I Am Legend – Francis Lawrence and Akiva Goldsman interview
Interview by Rob Carnevale
FRANCIS Lawrence (pictured) and Akiva Goldsman, the director and writer of I Am Legend, talk about some of the challenges of adapting the original source novel from Richard Matheson and relocating the action from Los Angeles to New York…
Q. Can you tell us about the logistics of deserting New York? And how do you control Will Smith’s exuberance on set, or is he much more calm?
Francis Lawrence: Erm, no. It’s funny, Will actually told me a story about working with Robert Redford [on The Legend of Bagger Vance] and turning up on set. You see when Will comes on set, he comes in with everybody that comes with him chasing him and he’ll be singing and laughing very loudly. Robert Redford pulled him over one day and said: “You know, when you come on set you bring a lot of noise…” [Laughs]
You know what’s great about it, actually, is that he’s like that every day. When you’re making a hard movie it’s so much fun to be around. Even on a day when he’s doing the most heartbreaking or intense scene, he can switch off that, jump right into character with no problem, and then when he’s done with the scene or the take, he flips the switch and he’s that guy again. So, it makes making a movie really fun, especially a difficult one.
As for New York, we wanted to shoot on the streets of New York and Akiva switched the location from LA to New York just because New York would be a lot harder to shut down [laughs]. The city was really co-operative. We gave them a list of where we wanted to go, told them how many days we’d need to be in each spot, they gave us the traffic police and we blocked traffic. We had hundreds of production assistants in any given scene standing in doorways and just around corners politely asking people to not walk through our shot.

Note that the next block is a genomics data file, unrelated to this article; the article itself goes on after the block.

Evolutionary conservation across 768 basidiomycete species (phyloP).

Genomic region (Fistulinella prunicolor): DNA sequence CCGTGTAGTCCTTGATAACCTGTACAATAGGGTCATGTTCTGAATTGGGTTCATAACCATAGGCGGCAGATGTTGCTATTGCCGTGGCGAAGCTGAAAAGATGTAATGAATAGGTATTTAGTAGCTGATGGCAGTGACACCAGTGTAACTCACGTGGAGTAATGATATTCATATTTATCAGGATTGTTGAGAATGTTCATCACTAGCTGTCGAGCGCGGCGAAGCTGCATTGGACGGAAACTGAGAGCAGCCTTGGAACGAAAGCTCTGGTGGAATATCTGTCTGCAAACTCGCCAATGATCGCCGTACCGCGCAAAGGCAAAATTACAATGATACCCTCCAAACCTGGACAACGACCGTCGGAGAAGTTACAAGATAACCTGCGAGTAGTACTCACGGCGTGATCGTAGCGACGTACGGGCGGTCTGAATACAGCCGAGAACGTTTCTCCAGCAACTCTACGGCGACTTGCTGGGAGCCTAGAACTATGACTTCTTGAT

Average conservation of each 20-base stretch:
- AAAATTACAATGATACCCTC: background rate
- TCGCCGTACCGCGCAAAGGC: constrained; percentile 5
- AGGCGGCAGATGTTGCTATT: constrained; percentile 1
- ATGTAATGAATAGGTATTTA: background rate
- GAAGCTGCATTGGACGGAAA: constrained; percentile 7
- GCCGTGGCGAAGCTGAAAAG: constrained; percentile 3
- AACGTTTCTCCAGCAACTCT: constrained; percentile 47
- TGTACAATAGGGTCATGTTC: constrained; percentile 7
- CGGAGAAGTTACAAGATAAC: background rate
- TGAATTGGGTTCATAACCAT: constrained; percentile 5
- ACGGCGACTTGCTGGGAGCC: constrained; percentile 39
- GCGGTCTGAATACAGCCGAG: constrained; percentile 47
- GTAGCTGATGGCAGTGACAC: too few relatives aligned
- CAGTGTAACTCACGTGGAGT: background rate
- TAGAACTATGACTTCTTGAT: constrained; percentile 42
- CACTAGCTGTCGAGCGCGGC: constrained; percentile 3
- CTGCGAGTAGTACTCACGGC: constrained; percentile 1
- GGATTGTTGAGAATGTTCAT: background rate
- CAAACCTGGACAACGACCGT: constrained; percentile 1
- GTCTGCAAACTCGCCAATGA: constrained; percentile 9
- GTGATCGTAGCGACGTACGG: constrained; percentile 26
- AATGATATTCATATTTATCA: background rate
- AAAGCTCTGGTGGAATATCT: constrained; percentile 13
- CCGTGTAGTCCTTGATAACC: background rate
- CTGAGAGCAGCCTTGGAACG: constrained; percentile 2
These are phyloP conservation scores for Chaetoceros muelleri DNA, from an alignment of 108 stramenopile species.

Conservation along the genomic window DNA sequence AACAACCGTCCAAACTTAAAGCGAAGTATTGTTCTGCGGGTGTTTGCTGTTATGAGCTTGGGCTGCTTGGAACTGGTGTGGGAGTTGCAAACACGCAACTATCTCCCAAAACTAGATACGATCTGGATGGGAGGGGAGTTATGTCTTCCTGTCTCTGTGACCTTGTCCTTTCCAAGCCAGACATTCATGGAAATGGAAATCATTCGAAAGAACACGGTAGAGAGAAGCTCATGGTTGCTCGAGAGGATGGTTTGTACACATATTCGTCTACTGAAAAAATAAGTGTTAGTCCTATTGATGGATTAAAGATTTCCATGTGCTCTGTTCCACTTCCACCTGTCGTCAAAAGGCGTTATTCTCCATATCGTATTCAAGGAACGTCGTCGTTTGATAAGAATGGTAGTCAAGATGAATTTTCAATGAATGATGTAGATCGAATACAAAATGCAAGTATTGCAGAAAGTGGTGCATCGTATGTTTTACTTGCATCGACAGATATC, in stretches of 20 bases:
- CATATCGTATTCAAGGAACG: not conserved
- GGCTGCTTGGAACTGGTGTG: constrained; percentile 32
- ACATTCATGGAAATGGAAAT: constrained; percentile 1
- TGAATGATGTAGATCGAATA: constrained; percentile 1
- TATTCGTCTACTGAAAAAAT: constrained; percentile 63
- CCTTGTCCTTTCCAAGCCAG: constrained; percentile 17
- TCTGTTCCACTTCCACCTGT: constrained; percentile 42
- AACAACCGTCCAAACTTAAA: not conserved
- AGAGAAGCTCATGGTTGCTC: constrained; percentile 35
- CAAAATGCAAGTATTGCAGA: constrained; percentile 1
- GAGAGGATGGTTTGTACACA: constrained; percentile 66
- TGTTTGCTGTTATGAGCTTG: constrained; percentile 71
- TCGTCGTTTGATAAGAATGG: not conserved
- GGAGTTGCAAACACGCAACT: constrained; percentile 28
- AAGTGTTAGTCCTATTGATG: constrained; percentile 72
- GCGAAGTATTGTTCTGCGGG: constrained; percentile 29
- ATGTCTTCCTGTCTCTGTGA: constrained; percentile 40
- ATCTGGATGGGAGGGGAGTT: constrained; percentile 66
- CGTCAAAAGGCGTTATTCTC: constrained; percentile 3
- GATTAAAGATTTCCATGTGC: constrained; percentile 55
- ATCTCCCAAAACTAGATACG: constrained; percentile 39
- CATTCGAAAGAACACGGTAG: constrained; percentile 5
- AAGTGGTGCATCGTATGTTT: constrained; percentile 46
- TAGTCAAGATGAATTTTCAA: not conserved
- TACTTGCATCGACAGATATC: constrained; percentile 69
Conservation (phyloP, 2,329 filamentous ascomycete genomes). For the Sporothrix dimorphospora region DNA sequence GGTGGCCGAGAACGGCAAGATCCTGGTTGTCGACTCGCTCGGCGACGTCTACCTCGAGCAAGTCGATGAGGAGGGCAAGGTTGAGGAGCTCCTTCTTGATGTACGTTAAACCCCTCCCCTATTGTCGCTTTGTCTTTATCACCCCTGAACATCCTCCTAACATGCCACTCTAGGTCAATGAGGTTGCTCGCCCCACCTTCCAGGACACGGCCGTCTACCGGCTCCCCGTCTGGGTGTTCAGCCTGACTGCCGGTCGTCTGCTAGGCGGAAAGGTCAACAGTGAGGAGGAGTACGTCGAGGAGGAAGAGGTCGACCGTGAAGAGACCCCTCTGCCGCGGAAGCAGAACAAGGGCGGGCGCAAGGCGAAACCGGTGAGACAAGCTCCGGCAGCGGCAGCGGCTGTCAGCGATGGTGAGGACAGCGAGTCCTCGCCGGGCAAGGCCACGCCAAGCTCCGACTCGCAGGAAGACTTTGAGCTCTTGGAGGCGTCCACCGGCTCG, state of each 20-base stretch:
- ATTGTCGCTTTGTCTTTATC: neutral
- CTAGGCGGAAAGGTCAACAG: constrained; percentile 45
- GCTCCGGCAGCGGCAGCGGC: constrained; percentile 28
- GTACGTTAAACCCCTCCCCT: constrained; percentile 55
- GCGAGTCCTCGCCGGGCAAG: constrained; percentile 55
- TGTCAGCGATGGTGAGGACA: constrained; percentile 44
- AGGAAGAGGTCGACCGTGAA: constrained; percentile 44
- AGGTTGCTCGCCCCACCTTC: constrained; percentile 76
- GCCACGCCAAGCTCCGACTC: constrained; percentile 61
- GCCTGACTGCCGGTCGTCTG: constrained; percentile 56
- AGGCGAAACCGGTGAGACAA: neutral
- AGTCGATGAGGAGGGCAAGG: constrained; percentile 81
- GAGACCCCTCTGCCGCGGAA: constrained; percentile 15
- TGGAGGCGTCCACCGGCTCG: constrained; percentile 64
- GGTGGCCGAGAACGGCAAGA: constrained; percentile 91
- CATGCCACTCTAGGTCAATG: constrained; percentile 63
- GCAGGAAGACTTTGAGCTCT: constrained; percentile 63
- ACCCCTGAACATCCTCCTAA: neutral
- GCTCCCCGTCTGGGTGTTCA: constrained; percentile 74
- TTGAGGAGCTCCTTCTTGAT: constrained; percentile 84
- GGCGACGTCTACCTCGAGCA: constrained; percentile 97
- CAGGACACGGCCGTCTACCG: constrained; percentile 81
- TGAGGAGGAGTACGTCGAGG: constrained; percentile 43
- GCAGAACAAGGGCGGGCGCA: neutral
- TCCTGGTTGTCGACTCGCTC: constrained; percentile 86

We would clear the locations. It’s funny because when you watch the film it’s very quiet and haunting but in truth when you’re doing that what you have is the pressure of thousands of New Yorkers who want to go to work and go to school just out of sight honking their horns, yelling at us and flipping us off.
Q. Why relocate the story from LA to New York?
Akiva Goldsman: The novel is set in Los Angeles for a number of very clever literary reasons: it’s the city of lost souls and there’s a sense of desolation. That’s great from a literary point of view. But in film terms, it’s very difficult to make Los Angeles iconic. It’s also always abandoned – I mean LA at four o’clock on a Thursday looks like the end of the world. We would have spent a lot of time going: “No, really, there’s nobody out there!” Moving it to New York was actually a storytelling device; it’s an engine underneath every scene. The accumulative effect of those – which are very likely not always oversold but always present empty places – start to really get into the bones of all of us.
Q. How was it from the writing perspective taking a script that was built around just one person?